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Title: Antibodies to the Plasmodium falciparum antigen Pf332 inhibit parasite growth in vitro on their own and in cooperation with monocytes
Authors: AK Bolad, L Xu
K Berzins
Keywords: parasital immunology
Plasmodium falciparum malaria
antibody mediated invasion/growth inhibition
Issue Date: 2004
Publisher: Wenner-Grens institut för experimentell biologi
Abstract: Protective immunity against Plasmodium falciparum may be obtained after repeated exposure to infection. Several studies indicate that immunity against the blood stages of the P. Falciparum infection is mainly antibody mediated. Protective antibodies may act either on their own, mediate antibody-dependent phagocytosis and/or cell-mediated neutralization of parasites. This thesis describes several aspects of humoral immune responses to P. falciparum infection in individuals of different age groups, different genetic background and with different degrees of malaria exposure. Several target antigens for antibody-mediated inhibition of parasite growth or invasion have been identified. One such antigen is Pf332, which appears on the surface of parasitized erythrocytes at late trophozoite and schizont stage. This surface exposure makes the antigen a possible target for opsonizing antibodies. We optimized an in vitro assay for studying cellmediated parasite neutralization in the presence of Pf332-reactive antibodies. Our data demonstrate that, Pf332 specific antibodies are able to inhibit parasite growth on their own and in cooperation with human monocytes. The P. falciparum parasites have evolved several mechanisms to evade the host neutralizing immune responses. In this thesis, we show that freshly isolated P. falciparum parasites from children living in a malaria endemic area of Burkina Faso were less sensitive for growth inhibition in vitro by autologous immunoglobulins (Ig) compared with heterologous ones. Analyses of two consecutive isolates taken 14 days apart, with regard to genotypes and sensitivity to growth inhibition in vitro, did not give any clear-cut indications on possible mechanisms leading to a reduced inhibitory activity in autologous parasite/antibody combinations. The frequent presence of persisting parasite clones in asymptomatic children indicates that the parasite possesses as yet undefined mechanisms to evade neutralizing immune responses. Transmission reducing measures such insecticide treated nets (ITNs) have been shown to be effective in reducing morbidity and mortality from malaria. However, concerns have been raised that ITNs usage could affect the acquisition of malaria immunity. We studied the effect of the use of insecticide treated curtains (ITC) on anti-malarial immune responses of children living in villages with ITC since birth. The use of ITC did neither affect the levels of parasite neutralizing immune responses nor the multiplicity of infection. These results indicate that the use of ITC does not interfere with the acquisition of anti-malarial immunity in children living in a malaria hyperendemic area. There is substantial evidence that the African Fulani tribe is markedly less susceptible to malaria infection compared to other sympatrically living ethnic tribes. We investigated the isotypic humoral responses against P. falciparum asexual blood stages in different ethnic groups living in sympatry in two countries exhibiting different malaria transmission intensities, Burkina Faso and Mali. We observed higher levels of the total malaria-specific-IgG and its cytophilic subclasses in individuals of the Fulani tribe as compared to non-Fulani individuals. Fulani individuals also showed higher levels of antibodies to measles antigen, indicating that the intertribal differences are not specific for malaria and might reflect a generally activated immune system in the Fulani.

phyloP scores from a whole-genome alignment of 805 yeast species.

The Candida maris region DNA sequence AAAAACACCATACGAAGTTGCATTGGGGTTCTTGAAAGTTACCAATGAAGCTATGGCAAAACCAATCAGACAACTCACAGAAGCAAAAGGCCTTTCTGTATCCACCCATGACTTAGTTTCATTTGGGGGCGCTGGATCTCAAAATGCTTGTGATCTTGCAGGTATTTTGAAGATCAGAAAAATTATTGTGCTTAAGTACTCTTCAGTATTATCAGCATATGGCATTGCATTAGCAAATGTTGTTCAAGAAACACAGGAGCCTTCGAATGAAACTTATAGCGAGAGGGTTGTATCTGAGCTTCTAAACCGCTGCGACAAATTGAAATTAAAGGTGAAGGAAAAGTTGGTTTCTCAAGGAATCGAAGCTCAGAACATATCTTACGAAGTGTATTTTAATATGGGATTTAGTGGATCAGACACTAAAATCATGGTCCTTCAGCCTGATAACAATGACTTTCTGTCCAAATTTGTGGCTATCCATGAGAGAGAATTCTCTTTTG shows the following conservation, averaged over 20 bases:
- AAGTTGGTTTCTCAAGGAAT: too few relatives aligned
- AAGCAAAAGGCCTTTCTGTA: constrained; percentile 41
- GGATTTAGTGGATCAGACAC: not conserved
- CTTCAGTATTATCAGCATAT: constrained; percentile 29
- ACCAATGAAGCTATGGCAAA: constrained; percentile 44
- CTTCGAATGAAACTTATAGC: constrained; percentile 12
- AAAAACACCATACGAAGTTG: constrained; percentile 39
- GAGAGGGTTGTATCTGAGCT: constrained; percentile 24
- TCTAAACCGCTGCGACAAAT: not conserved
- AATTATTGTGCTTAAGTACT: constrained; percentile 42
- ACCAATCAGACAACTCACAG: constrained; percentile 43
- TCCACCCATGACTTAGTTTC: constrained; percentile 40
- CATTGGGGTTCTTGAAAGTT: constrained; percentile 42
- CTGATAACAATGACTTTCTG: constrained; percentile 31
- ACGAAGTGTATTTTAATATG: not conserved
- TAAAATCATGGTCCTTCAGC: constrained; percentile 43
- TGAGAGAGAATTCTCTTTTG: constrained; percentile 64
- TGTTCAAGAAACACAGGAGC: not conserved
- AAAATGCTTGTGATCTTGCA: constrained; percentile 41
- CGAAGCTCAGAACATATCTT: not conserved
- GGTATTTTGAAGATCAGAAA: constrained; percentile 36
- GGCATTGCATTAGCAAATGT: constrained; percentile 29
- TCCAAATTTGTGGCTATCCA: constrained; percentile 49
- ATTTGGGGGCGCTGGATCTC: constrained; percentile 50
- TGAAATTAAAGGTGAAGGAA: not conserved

Appears in Collections:المقالات العلمية – كلية الطب

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